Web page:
Just in case you have not heard, there has been some controversy going around in educational circles lately regarding the testing of students in public schools. Teachers, school administrators, parents and politicians have been weighing in almost daily on the good or evil of testing and how it positively or negatively affects children in the classroom.
Another little ripple crossed the pond recently as the test results of more than 300 students in a school in New York state were invalidated by the state Education Department due to the fact that questions may have been seen by students prior to them taking the test.
In short, copies of the 2013 test were retained by the school district, and used to prepare students for the 2014 test.
The glitch is some of the questions on the 2013 test were also found on the 2014 test -thus making the test invalid in the estimation of state education department officials.
There was not a problem with the school district keeping the 2013 tests. They had a choice of returning the used exams to the state education department or retaining them in the district.
However, if a district chooses to retain the tests, they need to store them securely for one year and then destroy them securely, according to a spokesperson for the state Department of Education.
Destroy them securely? How does one do that? To me, if they are destroyed, that is pretty much the end of it. Talk about redundant. That seems tantamount to putting an expiration date on sour cream; it is already sour, so who cares? But that is another article.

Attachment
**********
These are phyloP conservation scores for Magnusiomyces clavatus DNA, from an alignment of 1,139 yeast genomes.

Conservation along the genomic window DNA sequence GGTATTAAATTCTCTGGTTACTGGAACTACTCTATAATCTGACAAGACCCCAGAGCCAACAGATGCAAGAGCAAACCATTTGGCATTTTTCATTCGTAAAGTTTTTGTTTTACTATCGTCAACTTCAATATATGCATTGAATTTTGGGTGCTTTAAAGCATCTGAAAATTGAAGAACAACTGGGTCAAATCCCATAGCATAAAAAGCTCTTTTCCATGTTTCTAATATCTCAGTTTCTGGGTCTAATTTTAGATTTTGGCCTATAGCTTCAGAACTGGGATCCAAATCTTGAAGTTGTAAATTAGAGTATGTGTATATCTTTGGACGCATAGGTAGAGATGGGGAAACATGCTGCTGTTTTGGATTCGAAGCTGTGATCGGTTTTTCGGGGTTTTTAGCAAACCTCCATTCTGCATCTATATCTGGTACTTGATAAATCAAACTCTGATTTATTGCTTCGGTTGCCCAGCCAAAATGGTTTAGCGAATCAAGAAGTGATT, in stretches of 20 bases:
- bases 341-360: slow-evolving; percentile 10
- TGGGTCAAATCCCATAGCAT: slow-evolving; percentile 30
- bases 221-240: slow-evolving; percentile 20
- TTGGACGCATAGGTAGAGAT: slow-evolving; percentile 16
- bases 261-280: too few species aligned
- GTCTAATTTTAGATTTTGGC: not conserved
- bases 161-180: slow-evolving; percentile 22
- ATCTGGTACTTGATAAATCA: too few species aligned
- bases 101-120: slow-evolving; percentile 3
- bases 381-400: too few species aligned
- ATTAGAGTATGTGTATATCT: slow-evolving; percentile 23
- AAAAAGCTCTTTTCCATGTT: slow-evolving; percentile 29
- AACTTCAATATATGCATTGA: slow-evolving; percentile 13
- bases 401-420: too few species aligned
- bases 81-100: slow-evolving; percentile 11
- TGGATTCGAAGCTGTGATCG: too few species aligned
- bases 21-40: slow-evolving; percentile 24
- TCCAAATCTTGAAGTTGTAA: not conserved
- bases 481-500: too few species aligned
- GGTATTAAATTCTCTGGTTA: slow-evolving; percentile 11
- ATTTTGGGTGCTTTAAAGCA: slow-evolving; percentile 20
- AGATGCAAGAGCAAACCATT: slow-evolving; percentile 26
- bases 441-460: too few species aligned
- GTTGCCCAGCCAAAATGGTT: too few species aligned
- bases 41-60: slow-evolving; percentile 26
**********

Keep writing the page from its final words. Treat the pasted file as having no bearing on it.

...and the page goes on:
Anyway, the tests were all deemed invalid by the state education department after a thorough investigation by the Test Security and Educator Integrity Unit - which, by the way, costs state taxpayers over $1 million per year. The students cannot take the examinations again, because they are only given once per year. The results cannot be used to evaluate teachers or the school program - which, by the way, is not the purpose for which they should be used, but fits well with many political agendas.
Finally, as an extra added bonus, the school district will be seen as not making Adequate Yearly Progress, which could negatively affect state aid to the district next year, because the state education department regulations state, "Regardless of the reason, if less than 95 percent of a school's students take the math or ELA assessments, the school does not make AYP."
What a mess.
Now, of course, the finger pointing will begin. Who is to blame? Who will be held accountable? Who will pay for this heinous transgression of the rules of good testing? From where I sit, the state Department of Education failed both the English language arts and math portions of this test.
According to the dictionary "secure" means in part "free from or not exposed to danger or harm; safe.dependable; firm; not liable to fail, yield, become displaced, etc." Leaving tests that are supposed to be secure in the field is like leaving your wallet on a park bench. If the powers that be at the education department want the tests to be secure, they should collect them after they are administered - all of them. That goes to the math part of the exam; if you send out two, or three or 400,000 exams, isn't it reasonable that you will collect the exact same number?
There is a simple fix here: End this needless testing. If you are not a fan of simple, how about easier? After the tests are given, leave them in the schools to be used for the professional development of teachers and preparation of students for the next batch of testing, and create a new test each year. I am sure the state Department of Education can come up with new ways each year to ask, what does 2 + 2 equal?
John Metallo, of Slingerlands, is a retired teacher and administrator.